Thanlis’s review published on Letterboxd:
In which Fassbinder calmly slaughters a traditional melodrama, hollows it out, and wears it like a skin while savagely criticizing capitalist systems. What a scamp. He takes time to brutalize the oppressiveness of familial relationships as he sees them, as well, so no worries that he's missing his other favorite target.
I think there's some subtext here that's harder for me to appreciate, since it's a movie set in post World War II Germany. What does the American solider Bill mean to the original audience? Difficult for me to feel that emotional impact.
It's easier to assess what it means that Hermann Braun was fighting for Nazis. I think Fassbinder would tell us that there wasn't ever any core of pure love between him and Hanna Schygulla's Maria Braun. I think, also, that Fassbinder would say that West Germany's economic success in no way expiates the shame of national socialism.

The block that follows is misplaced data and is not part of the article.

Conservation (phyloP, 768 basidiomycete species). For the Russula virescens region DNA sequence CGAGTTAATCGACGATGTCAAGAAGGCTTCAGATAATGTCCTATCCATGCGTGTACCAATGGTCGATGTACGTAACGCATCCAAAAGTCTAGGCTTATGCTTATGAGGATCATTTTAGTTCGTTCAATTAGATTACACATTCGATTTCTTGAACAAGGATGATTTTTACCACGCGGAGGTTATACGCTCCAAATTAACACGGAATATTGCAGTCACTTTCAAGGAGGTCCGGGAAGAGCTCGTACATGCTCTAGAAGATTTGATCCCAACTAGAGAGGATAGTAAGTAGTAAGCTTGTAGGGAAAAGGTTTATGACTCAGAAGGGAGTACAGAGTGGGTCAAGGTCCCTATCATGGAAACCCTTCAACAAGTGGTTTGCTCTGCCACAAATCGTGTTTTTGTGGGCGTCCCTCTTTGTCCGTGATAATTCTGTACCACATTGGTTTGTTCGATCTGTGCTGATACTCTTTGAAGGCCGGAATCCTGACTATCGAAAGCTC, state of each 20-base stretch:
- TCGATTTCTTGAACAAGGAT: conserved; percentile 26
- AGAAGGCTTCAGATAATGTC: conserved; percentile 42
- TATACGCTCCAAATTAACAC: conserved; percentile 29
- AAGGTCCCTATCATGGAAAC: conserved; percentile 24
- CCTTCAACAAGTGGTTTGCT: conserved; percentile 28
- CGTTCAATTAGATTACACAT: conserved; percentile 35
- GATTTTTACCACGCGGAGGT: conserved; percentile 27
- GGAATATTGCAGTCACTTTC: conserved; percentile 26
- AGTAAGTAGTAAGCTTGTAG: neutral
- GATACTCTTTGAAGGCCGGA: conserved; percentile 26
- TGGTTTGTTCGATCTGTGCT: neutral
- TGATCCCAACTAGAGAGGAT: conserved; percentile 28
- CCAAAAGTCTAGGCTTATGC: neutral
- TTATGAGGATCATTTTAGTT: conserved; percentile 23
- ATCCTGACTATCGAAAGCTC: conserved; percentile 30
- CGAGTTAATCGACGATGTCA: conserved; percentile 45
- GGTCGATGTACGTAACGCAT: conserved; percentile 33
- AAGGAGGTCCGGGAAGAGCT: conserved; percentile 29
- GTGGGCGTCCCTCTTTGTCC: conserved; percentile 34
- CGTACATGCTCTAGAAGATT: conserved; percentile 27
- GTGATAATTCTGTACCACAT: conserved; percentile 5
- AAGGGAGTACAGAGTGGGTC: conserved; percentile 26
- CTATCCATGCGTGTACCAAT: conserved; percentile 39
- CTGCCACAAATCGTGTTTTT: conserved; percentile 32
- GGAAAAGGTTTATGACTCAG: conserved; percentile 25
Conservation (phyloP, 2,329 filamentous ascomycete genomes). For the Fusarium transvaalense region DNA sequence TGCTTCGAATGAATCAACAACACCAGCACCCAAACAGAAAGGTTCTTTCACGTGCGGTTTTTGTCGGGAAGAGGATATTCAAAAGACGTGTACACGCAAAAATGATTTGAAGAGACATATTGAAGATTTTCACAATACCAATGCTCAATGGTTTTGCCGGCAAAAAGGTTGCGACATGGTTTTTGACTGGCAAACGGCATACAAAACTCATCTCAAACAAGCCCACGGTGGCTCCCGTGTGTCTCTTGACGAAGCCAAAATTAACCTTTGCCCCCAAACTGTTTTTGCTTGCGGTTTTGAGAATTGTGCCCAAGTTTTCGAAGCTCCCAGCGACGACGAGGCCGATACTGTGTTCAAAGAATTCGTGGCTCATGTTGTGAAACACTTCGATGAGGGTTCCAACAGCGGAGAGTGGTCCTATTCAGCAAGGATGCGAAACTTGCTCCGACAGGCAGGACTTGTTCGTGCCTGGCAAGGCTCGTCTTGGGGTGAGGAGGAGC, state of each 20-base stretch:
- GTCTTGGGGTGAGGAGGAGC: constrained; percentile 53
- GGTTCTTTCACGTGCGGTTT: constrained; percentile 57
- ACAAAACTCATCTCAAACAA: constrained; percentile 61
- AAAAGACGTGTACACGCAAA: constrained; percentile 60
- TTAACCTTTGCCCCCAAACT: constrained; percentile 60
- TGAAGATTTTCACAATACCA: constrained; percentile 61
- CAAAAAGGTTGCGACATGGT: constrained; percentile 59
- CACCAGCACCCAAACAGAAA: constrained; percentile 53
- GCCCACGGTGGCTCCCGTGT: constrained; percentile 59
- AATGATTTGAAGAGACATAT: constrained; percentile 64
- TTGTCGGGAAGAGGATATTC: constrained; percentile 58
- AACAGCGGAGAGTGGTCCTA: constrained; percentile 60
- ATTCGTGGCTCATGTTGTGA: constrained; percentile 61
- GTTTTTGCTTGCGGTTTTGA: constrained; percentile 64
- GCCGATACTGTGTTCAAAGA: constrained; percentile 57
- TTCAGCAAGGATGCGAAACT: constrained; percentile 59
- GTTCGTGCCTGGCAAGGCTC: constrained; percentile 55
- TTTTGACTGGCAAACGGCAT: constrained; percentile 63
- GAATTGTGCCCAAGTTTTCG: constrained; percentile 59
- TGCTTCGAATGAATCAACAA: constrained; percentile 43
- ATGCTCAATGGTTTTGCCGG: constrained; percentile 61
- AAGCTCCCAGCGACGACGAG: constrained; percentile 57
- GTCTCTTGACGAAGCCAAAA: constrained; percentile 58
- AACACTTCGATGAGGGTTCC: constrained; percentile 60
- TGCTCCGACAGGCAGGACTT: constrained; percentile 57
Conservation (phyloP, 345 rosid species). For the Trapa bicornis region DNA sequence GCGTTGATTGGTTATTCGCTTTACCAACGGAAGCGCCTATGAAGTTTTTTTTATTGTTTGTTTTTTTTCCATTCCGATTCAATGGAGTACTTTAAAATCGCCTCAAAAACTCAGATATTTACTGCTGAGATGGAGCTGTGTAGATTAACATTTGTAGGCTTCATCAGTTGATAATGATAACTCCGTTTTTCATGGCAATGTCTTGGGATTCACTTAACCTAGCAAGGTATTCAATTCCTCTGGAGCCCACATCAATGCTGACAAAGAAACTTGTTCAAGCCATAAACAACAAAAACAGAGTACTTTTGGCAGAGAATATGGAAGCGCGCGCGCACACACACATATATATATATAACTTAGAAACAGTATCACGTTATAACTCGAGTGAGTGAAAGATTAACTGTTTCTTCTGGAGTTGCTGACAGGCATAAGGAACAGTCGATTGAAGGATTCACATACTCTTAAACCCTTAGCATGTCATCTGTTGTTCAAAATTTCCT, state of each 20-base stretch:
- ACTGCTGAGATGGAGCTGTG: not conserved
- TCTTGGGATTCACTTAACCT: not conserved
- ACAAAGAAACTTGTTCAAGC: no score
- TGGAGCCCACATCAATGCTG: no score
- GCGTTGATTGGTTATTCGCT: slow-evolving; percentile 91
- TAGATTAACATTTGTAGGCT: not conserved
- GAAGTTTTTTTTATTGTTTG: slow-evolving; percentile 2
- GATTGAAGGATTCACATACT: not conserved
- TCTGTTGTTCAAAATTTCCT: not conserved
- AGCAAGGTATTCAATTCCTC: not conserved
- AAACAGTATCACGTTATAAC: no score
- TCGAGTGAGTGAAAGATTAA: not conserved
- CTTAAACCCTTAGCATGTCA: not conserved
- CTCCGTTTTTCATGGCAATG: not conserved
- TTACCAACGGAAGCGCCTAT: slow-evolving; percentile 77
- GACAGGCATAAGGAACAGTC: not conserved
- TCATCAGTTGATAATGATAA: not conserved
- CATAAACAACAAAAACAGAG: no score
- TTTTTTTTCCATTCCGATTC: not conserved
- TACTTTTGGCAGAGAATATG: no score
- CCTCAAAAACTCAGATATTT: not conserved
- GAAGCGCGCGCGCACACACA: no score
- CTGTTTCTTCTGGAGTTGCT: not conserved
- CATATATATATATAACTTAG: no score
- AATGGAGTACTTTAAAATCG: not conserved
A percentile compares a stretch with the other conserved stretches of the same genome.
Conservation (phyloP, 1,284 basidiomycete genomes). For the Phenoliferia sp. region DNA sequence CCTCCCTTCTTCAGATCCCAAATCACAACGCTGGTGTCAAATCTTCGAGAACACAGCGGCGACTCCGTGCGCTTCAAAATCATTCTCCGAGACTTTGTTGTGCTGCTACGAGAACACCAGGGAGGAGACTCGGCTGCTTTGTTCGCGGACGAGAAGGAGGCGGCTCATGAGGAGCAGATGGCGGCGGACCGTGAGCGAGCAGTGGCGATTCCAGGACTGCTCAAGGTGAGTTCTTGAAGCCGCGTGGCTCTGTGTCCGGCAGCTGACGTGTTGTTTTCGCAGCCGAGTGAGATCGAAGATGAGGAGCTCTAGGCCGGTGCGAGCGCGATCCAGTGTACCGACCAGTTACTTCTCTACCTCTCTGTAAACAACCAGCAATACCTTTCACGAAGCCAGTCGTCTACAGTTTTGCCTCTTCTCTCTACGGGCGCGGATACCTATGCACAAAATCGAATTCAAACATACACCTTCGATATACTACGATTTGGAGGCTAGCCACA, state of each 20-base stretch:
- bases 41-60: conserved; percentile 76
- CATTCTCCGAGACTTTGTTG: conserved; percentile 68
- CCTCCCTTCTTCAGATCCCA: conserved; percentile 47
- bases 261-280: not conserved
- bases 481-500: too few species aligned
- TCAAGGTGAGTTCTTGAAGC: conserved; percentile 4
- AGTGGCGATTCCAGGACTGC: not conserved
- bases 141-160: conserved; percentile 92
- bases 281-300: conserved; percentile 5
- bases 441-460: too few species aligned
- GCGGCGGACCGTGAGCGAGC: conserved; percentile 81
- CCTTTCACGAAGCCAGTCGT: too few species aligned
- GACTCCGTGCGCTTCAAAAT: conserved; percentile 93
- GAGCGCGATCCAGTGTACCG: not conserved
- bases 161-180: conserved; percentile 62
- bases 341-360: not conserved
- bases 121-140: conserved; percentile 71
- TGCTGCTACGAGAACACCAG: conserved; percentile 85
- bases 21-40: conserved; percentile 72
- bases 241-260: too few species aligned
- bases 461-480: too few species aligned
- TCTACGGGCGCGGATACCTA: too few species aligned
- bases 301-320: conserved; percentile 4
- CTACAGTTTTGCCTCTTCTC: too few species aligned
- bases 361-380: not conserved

It's remarkable how proficient this movie is. Fassbinder's understanding of camera angles and movements is marvelous. Credit is also due to Michael Ballhaus, who went on to work with Scorsese because Fassbinder was too much of an asshole to tolerate, but it's Fassbinder who understood how to frame every shot for brutal emotional impact.
And it's Hanna Schygulla who understood how to convey that impact. She transforms during this movie, more than once, and she's perfectly convincing at every moment.